Beirut - A member of Syria's rubber-stamp parliament has become the first candidate to register for upcoming presidential election in the war-torn country, the official SANA news agency reported on Wednesday.
Although he has yet to formally announce his candidacy, President Bashar al-Assad is expected to win the June 3 election, the first to allow multiple candidates since his late father Hafez came to power in 1970.
The poll has been dismissed as a “farce” by the opposition National Coalition, whose president Ahmed al-Jarba said it should be “strongly rejected by the international community.”
Al-Assad has said he sees no reason why he should not run for a third seven-year term, despite the opposition's insistence that he can play no part in any transition process.
The Syrian leader received more than 95 percent backing in popular votes on his rule in 2000 and 2007.
The decision to hold the poll was condemned on Tuesday by Arab League head Nabil al-Arabi.
Al-Arabi said it was contrary to the Syrian government's commitments under the internationally backed Geneva peace framework, which calls for a transitional authority to be formed by mutual consent between the government and opposition.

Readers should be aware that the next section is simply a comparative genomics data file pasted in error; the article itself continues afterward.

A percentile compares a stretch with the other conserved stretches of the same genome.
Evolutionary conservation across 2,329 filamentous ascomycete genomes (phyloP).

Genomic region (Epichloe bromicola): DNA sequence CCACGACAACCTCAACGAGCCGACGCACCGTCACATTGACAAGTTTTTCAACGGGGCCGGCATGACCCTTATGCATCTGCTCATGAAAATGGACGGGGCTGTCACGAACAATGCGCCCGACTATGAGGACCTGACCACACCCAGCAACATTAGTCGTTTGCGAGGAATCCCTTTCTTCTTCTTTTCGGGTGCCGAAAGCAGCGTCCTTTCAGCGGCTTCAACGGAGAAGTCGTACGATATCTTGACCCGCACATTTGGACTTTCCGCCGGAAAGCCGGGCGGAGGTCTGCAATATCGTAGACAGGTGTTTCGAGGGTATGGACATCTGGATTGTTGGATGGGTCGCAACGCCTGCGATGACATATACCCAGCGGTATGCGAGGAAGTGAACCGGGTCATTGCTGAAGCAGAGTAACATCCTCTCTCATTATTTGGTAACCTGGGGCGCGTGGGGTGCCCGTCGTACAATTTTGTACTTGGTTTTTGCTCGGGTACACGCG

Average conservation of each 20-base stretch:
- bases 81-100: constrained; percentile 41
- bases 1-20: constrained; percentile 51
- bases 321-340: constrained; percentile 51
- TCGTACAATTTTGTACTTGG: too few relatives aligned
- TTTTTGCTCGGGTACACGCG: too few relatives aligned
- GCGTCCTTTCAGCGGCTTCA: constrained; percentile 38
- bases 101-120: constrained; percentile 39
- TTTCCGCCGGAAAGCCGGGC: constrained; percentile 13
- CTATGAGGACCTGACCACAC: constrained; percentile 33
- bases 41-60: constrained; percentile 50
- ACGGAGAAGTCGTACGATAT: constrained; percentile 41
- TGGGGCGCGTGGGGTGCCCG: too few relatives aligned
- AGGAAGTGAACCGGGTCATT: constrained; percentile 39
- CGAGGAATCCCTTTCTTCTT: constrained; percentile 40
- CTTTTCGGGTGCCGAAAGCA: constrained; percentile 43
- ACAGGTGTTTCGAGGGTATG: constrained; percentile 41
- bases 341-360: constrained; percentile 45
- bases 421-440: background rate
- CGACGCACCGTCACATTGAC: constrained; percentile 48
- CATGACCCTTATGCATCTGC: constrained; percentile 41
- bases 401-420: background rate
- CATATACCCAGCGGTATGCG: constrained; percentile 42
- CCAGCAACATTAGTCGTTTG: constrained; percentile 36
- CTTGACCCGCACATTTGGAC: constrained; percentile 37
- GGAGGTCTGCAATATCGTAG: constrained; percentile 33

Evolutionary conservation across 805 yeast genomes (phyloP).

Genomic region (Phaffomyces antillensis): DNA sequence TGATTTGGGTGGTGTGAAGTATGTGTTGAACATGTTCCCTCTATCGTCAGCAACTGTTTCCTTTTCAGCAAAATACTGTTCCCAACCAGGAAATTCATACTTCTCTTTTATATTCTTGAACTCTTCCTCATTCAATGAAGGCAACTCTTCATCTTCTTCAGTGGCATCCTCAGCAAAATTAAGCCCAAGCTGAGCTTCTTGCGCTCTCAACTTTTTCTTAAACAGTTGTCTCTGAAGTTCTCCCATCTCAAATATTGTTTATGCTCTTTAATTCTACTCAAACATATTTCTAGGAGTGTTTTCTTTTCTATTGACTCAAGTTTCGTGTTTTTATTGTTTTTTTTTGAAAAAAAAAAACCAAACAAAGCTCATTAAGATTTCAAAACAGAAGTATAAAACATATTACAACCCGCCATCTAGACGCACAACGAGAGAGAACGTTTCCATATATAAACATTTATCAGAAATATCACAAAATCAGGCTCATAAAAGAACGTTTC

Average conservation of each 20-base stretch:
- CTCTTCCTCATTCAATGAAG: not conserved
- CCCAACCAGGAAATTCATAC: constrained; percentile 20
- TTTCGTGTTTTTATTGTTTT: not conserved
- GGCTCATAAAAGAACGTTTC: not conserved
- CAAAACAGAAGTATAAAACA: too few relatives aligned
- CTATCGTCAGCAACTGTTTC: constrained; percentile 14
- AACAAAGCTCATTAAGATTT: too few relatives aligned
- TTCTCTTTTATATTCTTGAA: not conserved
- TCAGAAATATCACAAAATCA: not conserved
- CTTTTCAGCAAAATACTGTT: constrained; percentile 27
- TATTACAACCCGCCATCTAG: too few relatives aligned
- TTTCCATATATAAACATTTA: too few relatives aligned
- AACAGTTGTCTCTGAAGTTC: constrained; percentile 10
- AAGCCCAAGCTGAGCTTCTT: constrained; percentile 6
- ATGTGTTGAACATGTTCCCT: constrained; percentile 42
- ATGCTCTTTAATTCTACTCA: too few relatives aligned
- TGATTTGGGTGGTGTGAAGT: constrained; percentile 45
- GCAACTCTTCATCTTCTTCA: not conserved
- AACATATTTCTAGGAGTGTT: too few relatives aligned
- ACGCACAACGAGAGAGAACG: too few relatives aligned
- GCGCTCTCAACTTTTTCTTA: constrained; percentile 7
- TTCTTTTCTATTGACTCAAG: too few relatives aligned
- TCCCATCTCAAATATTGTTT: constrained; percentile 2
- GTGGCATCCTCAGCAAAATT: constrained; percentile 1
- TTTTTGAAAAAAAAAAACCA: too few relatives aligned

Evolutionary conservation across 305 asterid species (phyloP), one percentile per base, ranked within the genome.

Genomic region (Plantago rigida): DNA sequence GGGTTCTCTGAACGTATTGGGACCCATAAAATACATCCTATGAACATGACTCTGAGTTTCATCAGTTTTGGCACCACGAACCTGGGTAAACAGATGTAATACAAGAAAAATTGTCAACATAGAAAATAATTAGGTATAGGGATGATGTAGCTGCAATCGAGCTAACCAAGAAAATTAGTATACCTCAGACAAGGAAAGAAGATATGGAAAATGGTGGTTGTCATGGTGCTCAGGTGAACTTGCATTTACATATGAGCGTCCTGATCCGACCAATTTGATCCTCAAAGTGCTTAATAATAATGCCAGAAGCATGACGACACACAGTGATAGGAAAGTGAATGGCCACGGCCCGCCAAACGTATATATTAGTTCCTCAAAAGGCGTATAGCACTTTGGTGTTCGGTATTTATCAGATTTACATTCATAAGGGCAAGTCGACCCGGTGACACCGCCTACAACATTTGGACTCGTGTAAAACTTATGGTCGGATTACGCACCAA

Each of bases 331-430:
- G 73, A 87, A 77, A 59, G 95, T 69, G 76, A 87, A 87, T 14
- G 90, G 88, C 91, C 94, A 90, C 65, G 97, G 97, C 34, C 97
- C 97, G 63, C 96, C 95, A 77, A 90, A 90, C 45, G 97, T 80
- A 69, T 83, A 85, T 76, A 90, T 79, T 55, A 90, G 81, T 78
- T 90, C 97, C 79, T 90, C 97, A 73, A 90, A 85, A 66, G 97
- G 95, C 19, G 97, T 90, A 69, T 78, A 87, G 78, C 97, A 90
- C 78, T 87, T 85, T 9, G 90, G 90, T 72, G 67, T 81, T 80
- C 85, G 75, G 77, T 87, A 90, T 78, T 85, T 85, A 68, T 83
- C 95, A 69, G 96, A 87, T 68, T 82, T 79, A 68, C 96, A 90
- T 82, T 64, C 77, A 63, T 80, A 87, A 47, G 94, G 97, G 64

The poll is expected to take place only in areas controlled by al-Assad's security forces, with much of northern and eastern Syria now held by fragmented rebel groups, including jihadists.
The conflict, which started with peaceful demonstrations in March 2011, has by now uprooted more than 9 million of Syria's 22.4 million population.
Heads of five UN humanitarian agencies on Wednesday launched an urgent joint appeal for access to all civilian areas and an end to what they said was indiscriminate bombing by both government and opposition forces.
The appeal by humanitarian affairs chief Valeria Amos and the heads of the UN's refugee, children, food and health agencies said that 1.25 million people were in need of food in Aleppo province alone, and only 40 doctors were left in Aleppo city. - Sapa-dpa